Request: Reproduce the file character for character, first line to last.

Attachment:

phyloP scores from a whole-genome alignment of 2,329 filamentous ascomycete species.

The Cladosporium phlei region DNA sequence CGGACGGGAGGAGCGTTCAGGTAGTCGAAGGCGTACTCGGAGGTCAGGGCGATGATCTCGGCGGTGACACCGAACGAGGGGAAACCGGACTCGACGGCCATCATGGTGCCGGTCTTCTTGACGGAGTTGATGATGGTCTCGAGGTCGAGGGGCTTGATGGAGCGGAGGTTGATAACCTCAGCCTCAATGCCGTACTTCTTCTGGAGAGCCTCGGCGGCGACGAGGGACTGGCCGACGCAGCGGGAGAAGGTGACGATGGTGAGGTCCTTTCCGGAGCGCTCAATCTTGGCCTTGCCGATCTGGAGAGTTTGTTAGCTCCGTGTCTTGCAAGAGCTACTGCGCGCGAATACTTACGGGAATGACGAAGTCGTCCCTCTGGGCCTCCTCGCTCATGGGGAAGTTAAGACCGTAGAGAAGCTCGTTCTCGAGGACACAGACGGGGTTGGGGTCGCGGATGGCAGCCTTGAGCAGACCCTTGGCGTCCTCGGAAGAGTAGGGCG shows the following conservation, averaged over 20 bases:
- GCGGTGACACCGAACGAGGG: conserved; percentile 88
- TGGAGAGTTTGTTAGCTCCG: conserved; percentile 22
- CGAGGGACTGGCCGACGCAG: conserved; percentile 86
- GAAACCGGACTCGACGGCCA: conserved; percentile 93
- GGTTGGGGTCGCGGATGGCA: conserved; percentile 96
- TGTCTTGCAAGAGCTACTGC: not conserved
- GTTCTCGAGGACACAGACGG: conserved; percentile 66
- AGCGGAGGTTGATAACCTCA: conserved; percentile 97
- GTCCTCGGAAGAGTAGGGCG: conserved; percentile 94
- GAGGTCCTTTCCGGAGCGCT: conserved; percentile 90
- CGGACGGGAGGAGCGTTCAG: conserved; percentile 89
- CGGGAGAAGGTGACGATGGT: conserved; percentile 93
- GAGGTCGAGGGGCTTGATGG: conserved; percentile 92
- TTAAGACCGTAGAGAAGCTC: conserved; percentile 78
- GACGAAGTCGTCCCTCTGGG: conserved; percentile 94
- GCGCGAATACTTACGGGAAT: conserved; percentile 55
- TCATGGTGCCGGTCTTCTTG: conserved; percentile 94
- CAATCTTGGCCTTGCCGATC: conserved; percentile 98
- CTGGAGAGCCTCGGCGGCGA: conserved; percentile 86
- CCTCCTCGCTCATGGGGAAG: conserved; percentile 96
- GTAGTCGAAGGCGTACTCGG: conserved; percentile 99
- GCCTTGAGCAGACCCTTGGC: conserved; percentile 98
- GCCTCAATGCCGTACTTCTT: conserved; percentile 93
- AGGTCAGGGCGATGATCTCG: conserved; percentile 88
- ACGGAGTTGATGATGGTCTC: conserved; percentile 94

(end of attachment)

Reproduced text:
phyloP scores from a whole-genome alignment of 2,329 filamentous ascomycete species.

The Cladosporium phlei region DNA sequence CGGACGGGAGGAGCGTTCAGGTAGTCGAAGGCGTACTCGGAGGTCAGGGCGATGATCTCGGCGGTGACACCGAACGAGGGGAAACCGGACTCGACGGCCATCATGGTGCCGGTCTTCTTGACGGAGTTGATGATGGTCTCGAGGTCGAGGGGCTTGATGGAGCGGAGGTTGATAACCTCAGCCTCAATGCCGTACTTCTTCTGGAGAGCCTCGGCGGCGACGAGGGACTGGCCGACGCAGCGGGAGAAGGTGACGATGGTGAGGTCCTTTCCGGAGCGCTCAATCTTGGCCTTGCCGATCTGGAGAGTTTGTTAGCTCCGTGTCTTGCAAGAGCTACTGCGCGCGAATACTTACGGGAATGACGAAGTCGTCCCTCTGGGCCTCCTCGCTCATGGGGAAGTTAAGACCGTAGAGAAGCTCGTTCTCGAGGACACAGACGGGGTTGGGGTCGCGGATGGCAGCCTTGAGCAGACCCTTGGCGTCCTCGGAAGAGTAGGGCG shows the following conservation, averaged over 20 bases:
- GCGGTGACACCGAACGAGGG: conserved; percentile 88
- TGGAGAGTTTGTTAGCTCCG: conserved; percentile 22
- CGAGGGACTGGCCGACGCAG: conserved; percentile 86
- GAAACCGGACTCGACGGCCA: conserved; percentile 93
- GGTTGGGGTCGCGGATGGCA: conserved; percentile 96
- TGTCTTGCAAGAGCTACTGC: not conserved
- GTTCTCGAGGACACAGACGG: conserved; percentile 66
- AGCGGAGGTTGATAACCTCA: conserved; percentile 97
- GTCCTCGGAAGAGTAGGGCG: conserved; percentile 94
- GAGGTCCTTTCCGGAGCGCT: conserved; percentile 90
- CGGACGGGAGGAGCGTTCAG: conserved; percentile 89
- CGGGAGAAGGTGACGATGGT: conserved; percentile 93
- GAGGTCGAGGGGCTTGATGG: conserved; percentile 92
- TTAAGACCGTAGAGAAGCTC: conserved; percentile 78
- GACGAAGTCGTCCCTCTGGG: conserved; percentile 94
- GCGCGAATACTTACGGGAAT: conserved; percentile 55
- TCATGGTGCCGGTCTTCTTG: conserved; percentile 94
- CAATCTTGGCCTTGCCGATC: conserved; percentile 98
- CTGGAGAGCCTCGGCGGCGA: conserved; percentile 86
- CCTCCTCGCTCATGGGGAAG: conserved; percentile 96
- GTAGTCGAAGGCGTACTCGG: conserved; percentile 99
- GCCTTGAGCAGACCCTTGGC: conserved; percentile 98
- GCCTCAATGCCGTACTTCTT: conserved; percentile 93
- AGGTCAGGGCGATGATCTCG: conserved; percentile 88
- ACGGAGTTGATGATGGTCTC: conserved; percentile 94